Texas Horned Lizard Watch: Horned Lizard Facts
Horned lizards are named for the crown of horns found on their heads, the size and number of which vary among species. Although often called horned toads, horny toads, or even horned frogs because of their wide, flattened bodies (their scientific name Phrynosoma actually means “toad-body”), they are not amphibians like other toads, but are reptiles with scales, claws and young produced on land. More than a dozen different species of horned lizards are found throughout western North America.
Three horned lizard species call Texas home, with the most widespread being the Texas Horned Lizard, or the familiar “horny toad.” The geographic range of these species can overlap in West Texas, but they can each be readily distinguished from each other by the following characteristics.
Round-tailed Horned Lizard (Phrysonsoma modestum)
Horns: four horns of medium length lined up on the back of the head
Scales: few enlarged scales on the body, sides without spiky fringe
Coloring: white to gray, brown or pink, with dark blotches at the legs and neck; bands on tail
Length: 3 to 4 inches
Range: rocky areas in the western third of Texas
Greatern Short-horned Lizard (Phrysonsoma hernandesi)
Horns: robust head that is wider than long and heart-shaped, back of the head is tipped only with small horns
Scales: one row of spiky fringe scales along the side of the body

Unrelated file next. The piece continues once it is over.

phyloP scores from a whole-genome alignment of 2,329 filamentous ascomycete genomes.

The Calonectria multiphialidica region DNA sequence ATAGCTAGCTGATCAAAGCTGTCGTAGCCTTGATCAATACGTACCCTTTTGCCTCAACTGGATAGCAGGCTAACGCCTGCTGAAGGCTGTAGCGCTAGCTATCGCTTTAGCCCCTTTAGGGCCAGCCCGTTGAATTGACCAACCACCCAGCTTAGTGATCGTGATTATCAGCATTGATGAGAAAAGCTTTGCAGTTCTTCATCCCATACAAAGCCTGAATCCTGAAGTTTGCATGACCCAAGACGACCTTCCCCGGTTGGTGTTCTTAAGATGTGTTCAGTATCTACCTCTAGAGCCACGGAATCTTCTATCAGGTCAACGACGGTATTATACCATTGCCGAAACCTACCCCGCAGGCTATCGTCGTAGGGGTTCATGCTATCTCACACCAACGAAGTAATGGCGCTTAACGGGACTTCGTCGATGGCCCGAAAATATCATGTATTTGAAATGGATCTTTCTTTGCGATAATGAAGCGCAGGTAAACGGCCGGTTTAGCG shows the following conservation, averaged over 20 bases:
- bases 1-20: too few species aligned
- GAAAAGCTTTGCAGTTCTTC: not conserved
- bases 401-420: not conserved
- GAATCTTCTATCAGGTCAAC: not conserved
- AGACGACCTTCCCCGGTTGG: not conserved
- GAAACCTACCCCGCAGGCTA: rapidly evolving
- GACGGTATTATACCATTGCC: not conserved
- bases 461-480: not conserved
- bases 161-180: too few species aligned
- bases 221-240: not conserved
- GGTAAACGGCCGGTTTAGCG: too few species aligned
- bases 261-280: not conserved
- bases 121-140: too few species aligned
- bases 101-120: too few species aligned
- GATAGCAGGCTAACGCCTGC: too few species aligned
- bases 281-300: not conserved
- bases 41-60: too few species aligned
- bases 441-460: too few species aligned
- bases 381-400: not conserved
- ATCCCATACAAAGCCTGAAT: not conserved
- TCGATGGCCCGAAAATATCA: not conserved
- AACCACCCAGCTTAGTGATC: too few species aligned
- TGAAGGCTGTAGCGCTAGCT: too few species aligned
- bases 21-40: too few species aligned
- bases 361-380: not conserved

Coloring: variable colors and patterns ranging from simple brown or grey to intricate patterns of bright colors including orange, yellow, white, red, blue and green
Length: 3.5 to 6 inches
Range: only higher elevations, in the forests of the Davis and Guadalupe mountains of West Texas
Texas Horned Lizard (Phrysonsoma cornutum)
Horns: two prominent horns at the rear and center of the skull
Scales: two rows of spiky fringe scales on the side of the body
Coloring: gray to brown to rust, with dark spots in rows down the back, a light central stripe, and dark lines radiating from the eye
Length: 3.5 to 5 inches
Range: most of Texas, though now nearly gone from the eastern third
Texas Horned Lizards feed primarily on harvester ants, also called red ants. Harvester ants build large mounds with a hole in the center. Mounds are very visible, because the ants remove the vegetation from a circular area three to six feet in diameter. One volunteer reports that one way to know if horned lizards are active is to watch for harvester ants—both species like it hot! (80-95°F).
Texas Horned Lizards have some amazing defenses! Its horny appearance and coloration helps it to blend into sparse vegetation. Its horns may make it less palatable. It can also inflate itself to a larger apparent size. Finally, the horned lizard is renowned for its ability to shoot a stream of blood from its eye (actually, its eyelid). Don’t mess with horny toads!